Soft Anchor by David Ferraro
Ferraro’s art in Soft Anchor looks a little awkward, but his mini-comic is sincere and endearing. In this first issue of Ferraro’s mini-comic he’s 7 years old. The things that happen are things that loom large in the life of a boy that age: a best friend moves away unexpectedly, his father punishes him harshly, he plays doctor, and he tells inexplicable lies that make him feel guilty.
This is standard kid issues filtered through the eyes of an adult who suffered abuse as a child. It’s honest work with content real enough to rise above any shortcomings in the art. Ferraro needs to work on the stiffness of his figures, especially the necks, shoulders, and arms of his characters. The hands don’t look right either, but that kind of stuff will come with more time spent drawing. His storytelling is solid though, as are the layouts. This is a mini-comic that I enjoyed, and you can’t always say that. I even came to appreciate the wide-eyed looks of his characters; they’re kids after all.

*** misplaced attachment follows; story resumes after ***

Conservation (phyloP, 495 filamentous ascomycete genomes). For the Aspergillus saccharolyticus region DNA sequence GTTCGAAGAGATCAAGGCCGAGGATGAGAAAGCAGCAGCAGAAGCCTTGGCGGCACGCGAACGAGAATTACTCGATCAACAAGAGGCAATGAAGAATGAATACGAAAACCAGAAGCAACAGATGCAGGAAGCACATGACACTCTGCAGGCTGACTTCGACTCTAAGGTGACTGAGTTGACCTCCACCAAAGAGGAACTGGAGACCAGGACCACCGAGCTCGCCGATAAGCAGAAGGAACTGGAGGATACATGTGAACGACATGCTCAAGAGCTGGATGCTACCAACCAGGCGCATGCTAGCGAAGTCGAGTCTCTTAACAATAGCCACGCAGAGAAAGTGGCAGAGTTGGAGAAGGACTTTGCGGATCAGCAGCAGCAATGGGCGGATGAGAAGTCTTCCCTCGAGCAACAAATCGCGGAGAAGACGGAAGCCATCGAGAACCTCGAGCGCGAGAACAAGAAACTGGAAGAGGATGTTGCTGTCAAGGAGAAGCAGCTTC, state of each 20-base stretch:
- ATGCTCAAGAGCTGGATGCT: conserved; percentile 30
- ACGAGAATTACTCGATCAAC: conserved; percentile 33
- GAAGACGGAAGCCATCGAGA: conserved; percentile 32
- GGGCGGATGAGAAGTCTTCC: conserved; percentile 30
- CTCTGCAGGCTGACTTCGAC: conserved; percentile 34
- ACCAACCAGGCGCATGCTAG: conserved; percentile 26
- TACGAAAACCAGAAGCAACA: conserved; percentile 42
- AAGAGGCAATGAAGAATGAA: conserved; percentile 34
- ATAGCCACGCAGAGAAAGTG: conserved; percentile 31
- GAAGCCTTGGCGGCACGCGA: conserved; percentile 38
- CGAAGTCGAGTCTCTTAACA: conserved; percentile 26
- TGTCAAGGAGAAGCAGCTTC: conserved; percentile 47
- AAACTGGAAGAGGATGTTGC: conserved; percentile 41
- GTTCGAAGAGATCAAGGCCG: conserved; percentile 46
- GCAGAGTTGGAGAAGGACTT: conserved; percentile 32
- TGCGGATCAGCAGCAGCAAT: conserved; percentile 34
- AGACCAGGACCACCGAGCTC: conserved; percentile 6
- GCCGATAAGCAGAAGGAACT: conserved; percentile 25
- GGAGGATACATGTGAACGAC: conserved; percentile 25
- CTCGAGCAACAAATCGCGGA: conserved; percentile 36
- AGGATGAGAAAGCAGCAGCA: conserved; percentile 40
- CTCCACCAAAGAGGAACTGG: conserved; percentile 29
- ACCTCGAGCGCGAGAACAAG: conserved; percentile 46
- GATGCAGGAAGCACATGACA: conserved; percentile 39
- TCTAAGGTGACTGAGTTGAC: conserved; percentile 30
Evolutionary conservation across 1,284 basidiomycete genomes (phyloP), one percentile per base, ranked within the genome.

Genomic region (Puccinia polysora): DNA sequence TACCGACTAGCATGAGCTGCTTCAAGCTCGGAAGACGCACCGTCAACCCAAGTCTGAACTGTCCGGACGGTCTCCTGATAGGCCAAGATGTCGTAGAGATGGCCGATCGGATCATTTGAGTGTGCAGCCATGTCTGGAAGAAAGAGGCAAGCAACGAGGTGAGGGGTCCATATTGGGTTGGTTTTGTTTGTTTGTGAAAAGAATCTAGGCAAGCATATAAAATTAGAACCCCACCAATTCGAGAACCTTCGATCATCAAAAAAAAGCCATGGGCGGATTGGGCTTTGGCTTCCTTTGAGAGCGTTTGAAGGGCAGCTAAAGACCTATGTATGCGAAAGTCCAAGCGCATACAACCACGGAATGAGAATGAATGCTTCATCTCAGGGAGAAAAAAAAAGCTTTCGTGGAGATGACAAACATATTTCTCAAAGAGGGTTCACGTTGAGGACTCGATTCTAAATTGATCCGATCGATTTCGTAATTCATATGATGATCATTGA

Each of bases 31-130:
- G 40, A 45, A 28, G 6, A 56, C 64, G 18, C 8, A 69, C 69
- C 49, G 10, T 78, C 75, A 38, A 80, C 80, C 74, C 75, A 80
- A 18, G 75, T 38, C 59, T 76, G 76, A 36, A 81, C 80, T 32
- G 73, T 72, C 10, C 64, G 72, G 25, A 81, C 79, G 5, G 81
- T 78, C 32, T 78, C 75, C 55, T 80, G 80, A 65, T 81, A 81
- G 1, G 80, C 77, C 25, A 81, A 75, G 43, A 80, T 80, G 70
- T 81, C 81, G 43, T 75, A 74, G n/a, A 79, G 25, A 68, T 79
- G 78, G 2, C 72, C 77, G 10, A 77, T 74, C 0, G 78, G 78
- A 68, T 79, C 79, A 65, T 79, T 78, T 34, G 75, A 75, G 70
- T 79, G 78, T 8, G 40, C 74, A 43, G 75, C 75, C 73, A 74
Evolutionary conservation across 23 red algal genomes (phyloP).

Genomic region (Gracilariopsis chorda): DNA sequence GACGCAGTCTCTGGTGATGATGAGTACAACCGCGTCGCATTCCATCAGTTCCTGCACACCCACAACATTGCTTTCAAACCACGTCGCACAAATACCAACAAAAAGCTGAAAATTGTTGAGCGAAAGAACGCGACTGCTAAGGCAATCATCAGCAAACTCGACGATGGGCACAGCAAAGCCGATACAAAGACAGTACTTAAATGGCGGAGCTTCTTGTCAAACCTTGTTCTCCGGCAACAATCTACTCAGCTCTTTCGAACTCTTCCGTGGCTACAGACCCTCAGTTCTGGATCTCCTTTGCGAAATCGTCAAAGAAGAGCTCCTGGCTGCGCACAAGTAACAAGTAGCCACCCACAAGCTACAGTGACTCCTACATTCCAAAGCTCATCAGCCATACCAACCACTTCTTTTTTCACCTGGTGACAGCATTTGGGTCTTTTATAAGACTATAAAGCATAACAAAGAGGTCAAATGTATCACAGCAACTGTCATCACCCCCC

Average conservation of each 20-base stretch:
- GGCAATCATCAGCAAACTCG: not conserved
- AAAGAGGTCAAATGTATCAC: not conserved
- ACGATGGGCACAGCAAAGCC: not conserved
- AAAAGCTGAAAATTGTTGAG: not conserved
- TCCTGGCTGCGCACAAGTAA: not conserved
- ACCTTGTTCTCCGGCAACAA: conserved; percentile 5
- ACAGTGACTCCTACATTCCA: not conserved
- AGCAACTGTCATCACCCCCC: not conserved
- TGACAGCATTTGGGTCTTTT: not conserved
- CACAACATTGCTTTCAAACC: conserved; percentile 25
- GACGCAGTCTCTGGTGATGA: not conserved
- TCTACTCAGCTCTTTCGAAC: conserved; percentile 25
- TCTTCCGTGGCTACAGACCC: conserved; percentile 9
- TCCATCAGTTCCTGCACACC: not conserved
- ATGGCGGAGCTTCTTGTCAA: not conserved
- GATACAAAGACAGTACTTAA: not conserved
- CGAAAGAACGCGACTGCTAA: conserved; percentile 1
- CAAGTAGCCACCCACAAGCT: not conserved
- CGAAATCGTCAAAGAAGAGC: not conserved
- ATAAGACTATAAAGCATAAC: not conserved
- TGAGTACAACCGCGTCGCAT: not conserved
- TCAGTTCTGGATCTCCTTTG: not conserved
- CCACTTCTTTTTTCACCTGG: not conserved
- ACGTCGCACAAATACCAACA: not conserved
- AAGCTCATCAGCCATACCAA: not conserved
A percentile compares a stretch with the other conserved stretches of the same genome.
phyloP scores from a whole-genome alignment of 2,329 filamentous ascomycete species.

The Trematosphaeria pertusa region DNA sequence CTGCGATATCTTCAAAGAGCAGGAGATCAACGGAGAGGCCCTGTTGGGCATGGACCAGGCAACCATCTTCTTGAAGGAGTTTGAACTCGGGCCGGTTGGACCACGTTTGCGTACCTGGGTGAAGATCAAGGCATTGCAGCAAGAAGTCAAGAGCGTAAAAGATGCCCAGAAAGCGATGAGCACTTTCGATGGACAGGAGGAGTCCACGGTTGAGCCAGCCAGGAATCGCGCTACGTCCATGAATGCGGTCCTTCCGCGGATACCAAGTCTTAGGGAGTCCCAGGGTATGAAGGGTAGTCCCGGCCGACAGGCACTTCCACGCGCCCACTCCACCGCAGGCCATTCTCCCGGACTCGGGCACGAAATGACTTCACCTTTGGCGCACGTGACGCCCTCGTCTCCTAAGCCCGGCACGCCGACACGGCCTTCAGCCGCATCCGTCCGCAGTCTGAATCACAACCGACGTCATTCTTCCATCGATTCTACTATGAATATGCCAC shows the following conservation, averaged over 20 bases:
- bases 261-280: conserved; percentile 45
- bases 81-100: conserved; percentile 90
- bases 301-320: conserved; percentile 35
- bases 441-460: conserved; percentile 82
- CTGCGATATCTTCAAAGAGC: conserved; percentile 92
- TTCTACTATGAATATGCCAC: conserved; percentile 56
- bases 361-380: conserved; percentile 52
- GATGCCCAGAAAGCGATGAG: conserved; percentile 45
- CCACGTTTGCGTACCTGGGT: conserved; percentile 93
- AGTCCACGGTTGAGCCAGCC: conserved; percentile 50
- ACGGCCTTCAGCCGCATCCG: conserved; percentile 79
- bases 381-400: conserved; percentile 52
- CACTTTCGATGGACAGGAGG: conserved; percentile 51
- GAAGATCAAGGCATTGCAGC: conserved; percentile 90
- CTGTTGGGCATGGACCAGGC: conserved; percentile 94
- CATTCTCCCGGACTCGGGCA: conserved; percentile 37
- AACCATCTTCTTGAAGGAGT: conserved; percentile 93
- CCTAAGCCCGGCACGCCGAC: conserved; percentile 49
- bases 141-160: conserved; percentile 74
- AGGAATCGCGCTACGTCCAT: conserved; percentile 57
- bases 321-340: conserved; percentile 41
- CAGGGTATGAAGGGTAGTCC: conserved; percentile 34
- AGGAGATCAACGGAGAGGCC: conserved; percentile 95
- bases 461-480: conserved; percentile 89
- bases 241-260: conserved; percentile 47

And I really, really like this drawing of his family’s stereo. It’s my second favorite drawing of a stereo after Allison Cole’s stereo, sans power cord, in Neverending Summer.
Soft Anchor is a good first effort that I hope Ferraro continues.
You can get a copy from Quimby’s for $3. Ferraro has a blog where you could probably contact him if you have any questions about Soft Anchor. Here's David's email address as well.